Yeah, that's what a lot of the "pace of play" discussion ends up being about. It's not just about making pitches happen quicker, but with the increase of walks, strikeouts, and HR, the number of balls in play is at an all-time low. At least if you force teams to try to put the ball in play, there's a little excitement wondering what will happen, if the fielder can catch up to the ball, if the runner tries for the extra base, etc...
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Old 10-10-2019, 03:22 PM   #24
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I think managers should try to get the most out of their teams as they can, and players should do, within the rules, whatever it takes to help their teams win.

I like innovative strategies like shifts and openers.

I definitely think the game is turning into too much HR or K (sometimes walks) and not enough balls put in play-- but it is the best way to score runs so if I were a manager I'd go for HR's and K's too, so my team would win as much as possible.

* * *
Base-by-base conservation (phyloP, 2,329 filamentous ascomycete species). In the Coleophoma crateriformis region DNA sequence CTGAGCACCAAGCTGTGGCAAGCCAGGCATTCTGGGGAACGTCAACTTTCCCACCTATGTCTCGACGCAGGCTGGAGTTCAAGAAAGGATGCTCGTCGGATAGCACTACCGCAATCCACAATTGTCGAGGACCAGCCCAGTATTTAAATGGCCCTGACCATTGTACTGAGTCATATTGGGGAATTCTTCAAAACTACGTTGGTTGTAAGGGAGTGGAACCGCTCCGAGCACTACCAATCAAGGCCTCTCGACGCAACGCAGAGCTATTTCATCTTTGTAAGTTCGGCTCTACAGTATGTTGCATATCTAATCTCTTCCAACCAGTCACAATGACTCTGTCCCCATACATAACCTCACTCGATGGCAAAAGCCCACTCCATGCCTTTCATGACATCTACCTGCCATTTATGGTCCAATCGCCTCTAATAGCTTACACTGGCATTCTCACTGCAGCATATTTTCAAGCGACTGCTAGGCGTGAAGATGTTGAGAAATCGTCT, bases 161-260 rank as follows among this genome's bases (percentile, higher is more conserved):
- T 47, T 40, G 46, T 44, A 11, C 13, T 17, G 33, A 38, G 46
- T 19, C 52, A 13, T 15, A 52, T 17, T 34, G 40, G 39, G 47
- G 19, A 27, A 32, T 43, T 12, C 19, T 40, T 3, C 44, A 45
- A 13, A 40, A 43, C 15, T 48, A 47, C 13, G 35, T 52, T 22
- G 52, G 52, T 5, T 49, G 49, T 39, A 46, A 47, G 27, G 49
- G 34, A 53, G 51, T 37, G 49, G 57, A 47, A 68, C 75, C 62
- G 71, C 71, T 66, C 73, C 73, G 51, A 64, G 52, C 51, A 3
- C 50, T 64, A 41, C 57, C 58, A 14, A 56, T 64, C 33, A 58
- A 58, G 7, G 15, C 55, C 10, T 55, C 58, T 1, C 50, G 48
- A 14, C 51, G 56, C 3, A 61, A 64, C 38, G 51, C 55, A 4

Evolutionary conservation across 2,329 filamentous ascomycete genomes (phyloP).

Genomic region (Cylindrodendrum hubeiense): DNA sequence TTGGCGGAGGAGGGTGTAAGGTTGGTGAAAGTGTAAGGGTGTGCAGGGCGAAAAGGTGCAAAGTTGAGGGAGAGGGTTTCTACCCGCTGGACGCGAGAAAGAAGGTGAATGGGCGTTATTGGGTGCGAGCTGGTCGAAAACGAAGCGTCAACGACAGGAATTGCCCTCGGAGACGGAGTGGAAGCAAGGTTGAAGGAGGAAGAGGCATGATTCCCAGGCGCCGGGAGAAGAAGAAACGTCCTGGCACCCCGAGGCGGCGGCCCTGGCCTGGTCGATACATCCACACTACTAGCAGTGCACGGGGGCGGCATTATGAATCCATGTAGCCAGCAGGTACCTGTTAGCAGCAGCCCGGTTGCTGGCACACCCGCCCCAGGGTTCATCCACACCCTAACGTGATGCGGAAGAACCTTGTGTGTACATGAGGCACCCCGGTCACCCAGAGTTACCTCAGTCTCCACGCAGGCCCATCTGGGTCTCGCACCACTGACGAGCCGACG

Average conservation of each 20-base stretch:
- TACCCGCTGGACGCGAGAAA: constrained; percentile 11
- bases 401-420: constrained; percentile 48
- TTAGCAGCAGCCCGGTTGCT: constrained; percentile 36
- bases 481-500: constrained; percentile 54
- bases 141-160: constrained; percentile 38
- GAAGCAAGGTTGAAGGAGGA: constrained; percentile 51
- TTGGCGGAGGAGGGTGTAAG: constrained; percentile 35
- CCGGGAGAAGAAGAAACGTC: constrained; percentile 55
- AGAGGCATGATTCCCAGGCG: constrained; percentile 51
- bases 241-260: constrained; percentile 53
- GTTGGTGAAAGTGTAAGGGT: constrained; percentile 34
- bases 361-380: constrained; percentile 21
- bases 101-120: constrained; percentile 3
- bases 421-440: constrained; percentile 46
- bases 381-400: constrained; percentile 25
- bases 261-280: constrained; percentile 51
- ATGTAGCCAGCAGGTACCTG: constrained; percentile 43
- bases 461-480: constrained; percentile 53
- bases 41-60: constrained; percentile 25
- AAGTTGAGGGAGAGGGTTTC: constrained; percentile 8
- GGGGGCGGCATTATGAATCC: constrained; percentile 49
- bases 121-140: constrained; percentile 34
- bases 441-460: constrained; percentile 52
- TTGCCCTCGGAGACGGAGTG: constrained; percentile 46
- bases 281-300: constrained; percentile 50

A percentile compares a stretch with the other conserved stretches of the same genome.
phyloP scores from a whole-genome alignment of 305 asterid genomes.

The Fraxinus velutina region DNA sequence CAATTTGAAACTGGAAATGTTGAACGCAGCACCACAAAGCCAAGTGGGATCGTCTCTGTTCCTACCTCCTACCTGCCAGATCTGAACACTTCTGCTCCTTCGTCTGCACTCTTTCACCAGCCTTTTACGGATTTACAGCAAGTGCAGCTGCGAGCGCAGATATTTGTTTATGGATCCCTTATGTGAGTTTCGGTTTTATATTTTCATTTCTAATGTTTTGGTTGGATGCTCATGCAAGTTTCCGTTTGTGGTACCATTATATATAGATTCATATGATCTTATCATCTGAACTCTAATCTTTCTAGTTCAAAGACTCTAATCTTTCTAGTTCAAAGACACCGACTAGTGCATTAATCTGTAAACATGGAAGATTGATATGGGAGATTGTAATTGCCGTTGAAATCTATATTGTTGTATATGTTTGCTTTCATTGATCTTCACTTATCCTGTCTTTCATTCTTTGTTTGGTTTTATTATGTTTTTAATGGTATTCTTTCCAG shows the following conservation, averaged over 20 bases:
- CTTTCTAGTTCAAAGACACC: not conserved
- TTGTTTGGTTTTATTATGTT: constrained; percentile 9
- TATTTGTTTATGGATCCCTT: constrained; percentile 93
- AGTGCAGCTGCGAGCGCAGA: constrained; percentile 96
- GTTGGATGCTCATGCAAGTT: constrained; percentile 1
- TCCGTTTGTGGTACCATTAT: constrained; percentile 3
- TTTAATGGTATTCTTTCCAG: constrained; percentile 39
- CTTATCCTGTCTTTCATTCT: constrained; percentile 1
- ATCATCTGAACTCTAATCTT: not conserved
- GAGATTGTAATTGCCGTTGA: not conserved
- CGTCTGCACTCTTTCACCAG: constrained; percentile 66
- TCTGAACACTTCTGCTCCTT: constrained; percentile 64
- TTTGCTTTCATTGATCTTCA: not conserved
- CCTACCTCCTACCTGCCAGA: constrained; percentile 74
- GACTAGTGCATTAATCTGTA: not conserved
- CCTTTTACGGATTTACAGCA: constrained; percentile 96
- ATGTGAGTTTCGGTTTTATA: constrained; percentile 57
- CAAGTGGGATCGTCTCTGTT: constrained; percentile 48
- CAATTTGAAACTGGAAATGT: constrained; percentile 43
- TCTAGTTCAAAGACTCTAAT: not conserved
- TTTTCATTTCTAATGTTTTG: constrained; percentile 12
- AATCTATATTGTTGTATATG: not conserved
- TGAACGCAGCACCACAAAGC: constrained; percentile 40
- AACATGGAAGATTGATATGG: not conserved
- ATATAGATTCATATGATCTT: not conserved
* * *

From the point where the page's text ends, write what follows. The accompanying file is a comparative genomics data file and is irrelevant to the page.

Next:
But if I were running baseball, there are many things that could be done to make that a worse strategy, and those who run the game should do them. Recalling something Bill James suggested as the trend was starting, a big part of all the home run hitting is the bat speed from thin handled, but big barreled, bats. Bats have a maximum circumference. they also need a minimum circumference, and a minimum weight-- to force the bats in use to be at least as heavy and thick-handled as in the '70's.

There were power hitters in the '70's, so it's not as if it would be the end of power hitting or anything. And there'd be more still, because sabermetrics has helped people see the relative unimportance of batting average relative to power and walks. But there'd be fewer than there are now. And the bigger bats would have less bat speed, but more bat control, so high average hitting would become more possible.

High use of one run strategies-- bunts, base stealing that isn't very high percentage, that sort of thing, should stay low, because using one-run strategies unless within 1 run in the very late innings just costs you wins, as long as there's more power than the dead ball era. No one should ever use a hit and run (as opposed to run and hit) because a hit and run you're making the hitter swing at a bad pitch, which hurts your team a lot more than any gain from starting the runner.